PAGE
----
However, we do not see how the hundreds of billions of dollars of shareholder money put at risk to find and develop those vast new supplies of oil and natural gas have put downward pressure on energy pricers. Instead, when we experience higher gasoline prices, we intuitively know the nominal value of the oil in the ground developed with 2002 dollars has gone up right along with the price of gasoline, producing unbelievable profits seemingly at our expense. Bu, the paper dollar system, not the oil companies or, by implication, free markets, is to blame for the resulting windfall.

The ongoing debauchery of the dollar also erodes our prosperity and our security. As detailed in the booklet I co-authored with fellow columnist Ralph Benko, since the final link between the dollar and gold was severed in 1971, the paper dollar system has produced slower growth, higher average unemployment, deeper recessions, and more frequent financial crises. Had U.S. growth continued at its pre-1971 post World War II average, the economy today would be 50% larger, and incomes, on average, 50% higher.

These findings were corroborated by a study by the Bank of England, which found that when compared to the post-World War II gold standard under the Bretton Woods system, world economic growth was a full percentage point slower, inflation 1.5% higher, downturns more frequent, and banking crises soared to an average of 2.6 per year.

The greatest price of the deception created by the falling dollar is the steady erosion of our liberty. The illusion of higher oil prices has been exploited by the governing class to increase the size and scope of government. Mandates proliferate, from the imposition of fuel economy standards to the wasting of billions of dollars in subsidies on ethanol, electric vehicles, money-losing green energy projects, and windmills that slaughter 250,000 birds each year.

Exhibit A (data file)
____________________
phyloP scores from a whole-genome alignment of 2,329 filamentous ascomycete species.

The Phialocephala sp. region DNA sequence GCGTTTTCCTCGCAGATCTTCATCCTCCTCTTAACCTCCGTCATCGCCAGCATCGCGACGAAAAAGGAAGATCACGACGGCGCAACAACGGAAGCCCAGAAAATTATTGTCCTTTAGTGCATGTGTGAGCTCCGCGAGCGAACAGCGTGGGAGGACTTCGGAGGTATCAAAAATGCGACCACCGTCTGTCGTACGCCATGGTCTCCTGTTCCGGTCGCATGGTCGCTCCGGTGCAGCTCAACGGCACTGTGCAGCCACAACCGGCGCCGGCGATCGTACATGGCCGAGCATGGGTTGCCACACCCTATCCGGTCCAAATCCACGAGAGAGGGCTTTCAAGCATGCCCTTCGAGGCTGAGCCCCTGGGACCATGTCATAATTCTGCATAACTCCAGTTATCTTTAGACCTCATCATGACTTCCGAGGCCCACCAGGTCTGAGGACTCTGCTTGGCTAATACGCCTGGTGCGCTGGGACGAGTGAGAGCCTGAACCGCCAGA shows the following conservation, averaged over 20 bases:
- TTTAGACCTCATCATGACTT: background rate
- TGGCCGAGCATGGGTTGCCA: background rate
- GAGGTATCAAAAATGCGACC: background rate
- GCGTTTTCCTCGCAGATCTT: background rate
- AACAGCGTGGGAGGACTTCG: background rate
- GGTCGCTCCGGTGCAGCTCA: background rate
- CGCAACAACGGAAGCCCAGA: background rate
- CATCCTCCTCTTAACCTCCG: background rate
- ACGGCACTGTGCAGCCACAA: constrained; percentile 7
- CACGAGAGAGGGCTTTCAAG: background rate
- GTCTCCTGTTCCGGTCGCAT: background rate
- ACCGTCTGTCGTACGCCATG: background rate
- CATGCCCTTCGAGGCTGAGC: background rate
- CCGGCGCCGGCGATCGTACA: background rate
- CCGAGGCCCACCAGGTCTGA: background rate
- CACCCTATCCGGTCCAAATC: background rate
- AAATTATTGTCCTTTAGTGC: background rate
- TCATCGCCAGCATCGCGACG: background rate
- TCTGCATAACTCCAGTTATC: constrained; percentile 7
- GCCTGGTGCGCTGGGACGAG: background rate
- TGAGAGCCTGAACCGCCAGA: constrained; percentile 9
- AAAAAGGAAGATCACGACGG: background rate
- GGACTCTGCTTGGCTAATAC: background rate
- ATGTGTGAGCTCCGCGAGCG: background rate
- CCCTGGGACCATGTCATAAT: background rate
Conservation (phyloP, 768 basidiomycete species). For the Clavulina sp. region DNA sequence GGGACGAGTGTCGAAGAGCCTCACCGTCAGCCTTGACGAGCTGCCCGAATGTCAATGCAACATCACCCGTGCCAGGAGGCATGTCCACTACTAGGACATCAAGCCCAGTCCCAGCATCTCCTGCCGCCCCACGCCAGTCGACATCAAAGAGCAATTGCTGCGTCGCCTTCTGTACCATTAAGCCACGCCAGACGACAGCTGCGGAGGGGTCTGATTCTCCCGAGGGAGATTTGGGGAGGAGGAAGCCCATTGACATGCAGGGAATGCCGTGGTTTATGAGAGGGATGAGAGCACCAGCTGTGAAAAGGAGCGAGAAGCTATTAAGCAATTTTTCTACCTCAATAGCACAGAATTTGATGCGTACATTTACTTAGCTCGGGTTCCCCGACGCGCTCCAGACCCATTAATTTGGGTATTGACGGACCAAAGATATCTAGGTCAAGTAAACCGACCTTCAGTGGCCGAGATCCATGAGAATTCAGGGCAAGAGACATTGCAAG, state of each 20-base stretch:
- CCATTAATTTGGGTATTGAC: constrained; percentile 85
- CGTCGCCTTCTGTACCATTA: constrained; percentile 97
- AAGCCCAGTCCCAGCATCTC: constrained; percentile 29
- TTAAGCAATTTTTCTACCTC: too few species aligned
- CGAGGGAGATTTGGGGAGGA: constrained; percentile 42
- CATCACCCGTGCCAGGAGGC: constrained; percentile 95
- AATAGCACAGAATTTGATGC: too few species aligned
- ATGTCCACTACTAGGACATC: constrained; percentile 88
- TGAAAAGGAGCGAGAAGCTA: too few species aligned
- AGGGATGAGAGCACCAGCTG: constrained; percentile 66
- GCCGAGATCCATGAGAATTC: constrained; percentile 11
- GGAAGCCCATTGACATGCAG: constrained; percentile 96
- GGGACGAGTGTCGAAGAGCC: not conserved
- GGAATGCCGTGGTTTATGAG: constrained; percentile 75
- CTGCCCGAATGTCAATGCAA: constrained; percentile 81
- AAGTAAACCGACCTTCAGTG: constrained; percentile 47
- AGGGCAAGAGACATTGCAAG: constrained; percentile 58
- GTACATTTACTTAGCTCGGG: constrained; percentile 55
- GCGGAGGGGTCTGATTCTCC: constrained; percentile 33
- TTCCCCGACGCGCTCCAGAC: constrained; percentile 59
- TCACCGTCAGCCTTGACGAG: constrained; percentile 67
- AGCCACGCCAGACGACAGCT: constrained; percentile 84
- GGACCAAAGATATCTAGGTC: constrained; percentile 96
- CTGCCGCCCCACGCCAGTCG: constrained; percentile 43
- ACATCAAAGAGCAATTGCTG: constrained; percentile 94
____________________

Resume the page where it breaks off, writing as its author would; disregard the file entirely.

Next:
The power to print money at will also has corrupted our system of government. First, by financing growing government deficits with newly created money, it has removed the ability of market participants to check the growth of government. Even worse, the combination since December 2008 of zero percent interest rates and an 8% increase in the price level represents an unaccounted for partial default on the federal government’s then $10 trillion in debt. In effect, the government has stolen $800 billion from the holders of its debt. On today’s $15 trillion federal debt, the theft, and injustice, is even greater.

This lack of accountability has undermined the legitimacy of government — and also legitimate commerce. An unstable value of the dollar has contributed to the bubbles and more frequent and severe financial crises of the past 40 years. It has led to the proliferation of all sorts of financial instruments and derivatives that advantage Wall Street over Main Street. And, the Federal Reserve’s zero interest rate policy continues to rip off savers by transferring hundreds of billions of dollars in spending power to those who borrow.

Far more is at stake than high gasoline prices. Restoring order to oil markets, stability to gasoline prices, and legitimacy to government and markets requires a fundamental reform of our paper dollar monetary system. The latest oil shock, the current financial crisis, and the experience of the last 60 years demonstrate that replacing the paper dollar with a dollar as good as gold is essential if government is to fulfill is fundamental purpose of securing for the people their unalienable rights to life, liberty, property and the pursuit of happiness.